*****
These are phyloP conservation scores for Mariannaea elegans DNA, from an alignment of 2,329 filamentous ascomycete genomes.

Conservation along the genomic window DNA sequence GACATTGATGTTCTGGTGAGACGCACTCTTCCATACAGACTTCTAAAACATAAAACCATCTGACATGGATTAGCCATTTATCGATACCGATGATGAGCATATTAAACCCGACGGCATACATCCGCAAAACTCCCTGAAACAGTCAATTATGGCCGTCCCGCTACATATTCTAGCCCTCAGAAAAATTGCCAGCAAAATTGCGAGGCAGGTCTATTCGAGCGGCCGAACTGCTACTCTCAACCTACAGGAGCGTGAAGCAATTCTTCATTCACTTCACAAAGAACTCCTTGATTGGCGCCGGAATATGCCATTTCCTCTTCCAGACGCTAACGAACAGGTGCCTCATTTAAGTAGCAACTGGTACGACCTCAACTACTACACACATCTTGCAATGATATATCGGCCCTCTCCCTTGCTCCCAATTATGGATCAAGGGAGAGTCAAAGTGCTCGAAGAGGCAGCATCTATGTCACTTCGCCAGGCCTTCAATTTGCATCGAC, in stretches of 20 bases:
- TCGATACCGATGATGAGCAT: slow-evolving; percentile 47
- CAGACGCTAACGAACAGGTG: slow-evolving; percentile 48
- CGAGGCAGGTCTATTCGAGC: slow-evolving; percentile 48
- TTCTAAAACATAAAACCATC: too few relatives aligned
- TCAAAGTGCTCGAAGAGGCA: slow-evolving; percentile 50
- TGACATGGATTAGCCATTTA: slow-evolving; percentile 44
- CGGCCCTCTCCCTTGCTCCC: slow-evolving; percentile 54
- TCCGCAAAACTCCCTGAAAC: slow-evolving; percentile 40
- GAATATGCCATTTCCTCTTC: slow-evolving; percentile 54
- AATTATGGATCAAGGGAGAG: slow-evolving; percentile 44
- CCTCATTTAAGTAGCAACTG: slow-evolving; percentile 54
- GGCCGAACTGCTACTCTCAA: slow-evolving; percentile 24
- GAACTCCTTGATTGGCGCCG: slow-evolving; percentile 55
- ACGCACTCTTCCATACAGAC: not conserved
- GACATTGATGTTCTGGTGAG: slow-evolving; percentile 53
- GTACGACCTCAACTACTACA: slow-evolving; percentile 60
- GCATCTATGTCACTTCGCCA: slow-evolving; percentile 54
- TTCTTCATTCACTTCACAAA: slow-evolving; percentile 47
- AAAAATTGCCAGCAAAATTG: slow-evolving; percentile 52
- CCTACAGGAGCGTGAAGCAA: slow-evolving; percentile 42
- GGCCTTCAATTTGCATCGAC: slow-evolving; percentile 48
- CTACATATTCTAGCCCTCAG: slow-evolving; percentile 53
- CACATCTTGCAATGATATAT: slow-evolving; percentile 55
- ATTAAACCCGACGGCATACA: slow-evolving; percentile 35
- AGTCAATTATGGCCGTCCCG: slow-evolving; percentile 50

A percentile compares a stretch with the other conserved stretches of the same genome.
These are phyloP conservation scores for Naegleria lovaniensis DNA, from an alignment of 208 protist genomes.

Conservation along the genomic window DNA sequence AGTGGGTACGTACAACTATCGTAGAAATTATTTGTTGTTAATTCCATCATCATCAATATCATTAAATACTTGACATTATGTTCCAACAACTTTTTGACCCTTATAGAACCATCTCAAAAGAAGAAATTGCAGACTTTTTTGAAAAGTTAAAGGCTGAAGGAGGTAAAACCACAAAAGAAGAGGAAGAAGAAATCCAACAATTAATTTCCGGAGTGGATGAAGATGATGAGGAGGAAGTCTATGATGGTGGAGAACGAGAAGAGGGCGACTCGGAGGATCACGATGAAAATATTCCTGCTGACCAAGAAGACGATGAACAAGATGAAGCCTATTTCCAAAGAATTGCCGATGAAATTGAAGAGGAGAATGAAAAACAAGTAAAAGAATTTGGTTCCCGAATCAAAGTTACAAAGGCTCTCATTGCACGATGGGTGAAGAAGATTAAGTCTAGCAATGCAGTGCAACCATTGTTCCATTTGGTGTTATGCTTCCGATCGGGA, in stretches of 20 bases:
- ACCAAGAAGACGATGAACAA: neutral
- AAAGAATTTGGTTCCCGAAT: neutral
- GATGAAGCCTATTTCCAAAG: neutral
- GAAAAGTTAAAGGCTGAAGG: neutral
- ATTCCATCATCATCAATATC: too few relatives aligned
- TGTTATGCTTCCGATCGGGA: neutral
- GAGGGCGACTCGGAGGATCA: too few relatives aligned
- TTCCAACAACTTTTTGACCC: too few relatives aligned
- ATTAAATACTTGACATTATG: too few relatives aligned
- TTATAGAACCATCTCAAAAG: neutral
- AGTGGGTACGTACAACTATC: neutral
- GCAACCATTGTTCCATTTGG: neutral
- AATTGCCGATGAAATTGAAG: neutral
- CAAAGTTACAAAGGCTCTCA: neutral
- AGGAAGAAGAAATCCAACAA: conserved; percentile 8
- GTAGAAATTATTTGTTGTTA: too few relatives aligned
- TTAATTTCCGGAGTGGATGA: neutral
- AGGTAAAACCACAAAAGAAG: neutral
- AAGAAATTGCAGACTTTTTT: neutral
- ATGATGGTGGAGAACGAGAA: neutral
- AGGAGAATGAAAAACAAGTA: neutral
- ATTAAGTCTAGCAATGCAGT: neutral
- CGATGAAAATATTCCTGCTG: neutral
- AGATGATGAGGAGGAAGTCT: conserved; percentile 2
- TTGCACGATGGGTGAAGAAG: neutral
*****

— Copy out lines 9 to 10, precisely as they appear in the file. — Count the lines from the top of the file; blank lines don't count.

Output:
- CGGCCCTCTCCCTTGCTCCC: slow-evolving; percentile 54
- TCCGCAAAACTCCCTGAAAC: slow-evolving; percentile 40